Comet: Strangled By Their Own Smartphone Cables?

05/11/2012 12:45 GMT | Updated 02/01/2013 10:12 GMT

In what has been a turbulent year for British retail, the high street was dealt another mighty blow last week following the announcement that electronics giant Comet was going into administration.

My fondest memories of Comet were going in to watch the giant wall of TVs. Dependent on what time of day I visited, I could watch 50 simultaneous gungings on 'Get Your Own Back' (mentally wishing it was my Dad under that gunge bucket) or during the World Cup, there'd usually be a crowd of salesmen and 'customers' gathered around to watch 50 David Beckham's pelt in 50 match-winning goals simultaneously.

Memory lane aside, analysts are already piling in offer their insight into what has caused Comet to collapse and how this signals yet another foundation collapsing underneath Britain's already unstable high street.

Whilst I agree that certain factors have contributed to Comet's downfall, such as the dazzling glow of the online shopping sphere, i'm not entirely convinced that buying white goods off t'Internet is altogether more popular than going into Comet and checking them out for yourself. Last time I checked, you couldn't pop into Amazon with a tape measure to make sure your new fridge would fit in your kitchen...

One odd justification for Comet's demise was that the lack of first-time buyers had seen a drop in the sale of large appliances and white goods. First time buyer or no first time buyer - if a washing machine wants to break, it will. Washing machines do not discriminate.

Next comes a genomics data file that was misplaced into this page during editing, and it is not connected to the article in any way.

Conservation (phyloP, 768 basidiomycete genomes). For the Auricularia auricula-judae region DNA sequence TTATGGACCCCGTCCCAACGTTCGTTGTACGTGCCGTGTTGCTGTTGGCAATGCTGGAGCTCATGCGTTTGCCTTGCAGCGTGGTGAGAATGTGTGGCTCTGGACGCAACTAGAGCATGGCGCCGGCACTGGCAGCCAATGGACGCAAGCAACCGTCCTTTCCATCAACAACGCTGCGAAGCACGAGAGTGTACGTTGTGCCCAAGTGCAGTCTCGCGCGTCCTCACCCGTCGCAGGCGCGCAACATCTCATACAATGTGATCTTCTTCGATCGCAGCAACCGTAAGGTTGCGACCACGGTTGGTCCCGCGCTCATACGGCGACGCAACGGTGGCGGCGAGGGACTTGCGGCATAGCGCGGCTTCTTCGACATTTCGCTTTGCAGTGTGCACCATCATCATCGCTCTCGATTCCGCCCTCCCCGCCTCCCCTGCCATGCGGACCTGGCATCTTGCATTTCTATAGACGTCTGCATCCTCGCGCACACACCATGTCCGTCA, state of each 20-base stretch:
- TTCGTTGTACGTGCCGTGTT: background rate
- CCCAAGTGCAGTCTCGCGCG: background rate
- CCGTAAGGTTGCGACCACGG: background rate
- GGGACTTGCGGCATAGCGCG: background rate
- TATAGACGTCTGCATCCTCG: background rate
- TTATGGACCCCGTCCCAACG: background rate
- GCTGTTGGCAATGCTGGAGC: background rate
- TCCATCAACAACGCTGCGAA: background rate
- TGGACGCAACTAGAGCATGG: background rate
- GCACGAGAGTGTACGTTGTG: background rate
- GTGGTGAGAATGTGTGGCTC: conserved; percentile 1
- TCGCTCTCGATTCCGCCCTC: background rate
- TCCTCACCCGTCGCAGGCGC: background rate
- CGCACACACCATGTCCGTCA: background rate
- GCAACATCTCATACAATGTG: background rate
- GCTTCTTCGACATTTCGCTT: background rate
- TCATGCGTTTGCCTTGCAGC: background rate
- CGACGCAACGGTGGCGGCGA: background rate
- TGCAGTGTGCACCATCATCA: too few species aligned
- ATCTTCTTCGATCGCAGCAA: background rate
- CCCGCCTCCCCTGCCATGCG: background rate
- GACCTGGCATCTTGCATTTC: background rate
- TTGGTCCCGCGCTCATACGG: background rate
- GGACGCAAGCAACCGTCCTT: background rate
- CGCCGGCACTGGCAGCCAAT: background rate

I do, however, have a more straightforward theory. Comet are a victim of their own product lines. Namely, the smartphones, computers and tablets that they sell. Compared to 2002 when having a phone with polyphonic ringtones were all the rage - these days, you can buy a phone which doesn't just make phone calls - it takes photos, plays music, does the washing up (...oh alright. It doesn't. But there's probably an app for that).

This makes a lot of their other products, such as cameras, HiFi systems, and MP3 players redundant, if you'll excuse the poorly-timed pun. I will quite readily admit that since the iPod (2005) and iPhone (2009) casually strolled into my life, my lovely point-and-shoot (2008) and CD Stereo (2003) have ceased to even get a look in. Guilty about that? Not really, my handbag is much lighter as a result - though a camera can't go amiss as easily as a small smartphone.

My suggestion for Comet? Don't put all of your eggs in one basket. Ditch the products which customers can buy in every other shop and focus on the ones which they can't. People still want to be able to buy a washing machine, fridge or an oven and leave the shop with it - time waits for no delivery man when there's mouths to feed and clothes to wash. But above all else, please keep the wall of TVs. My childhood would be lost otherwise.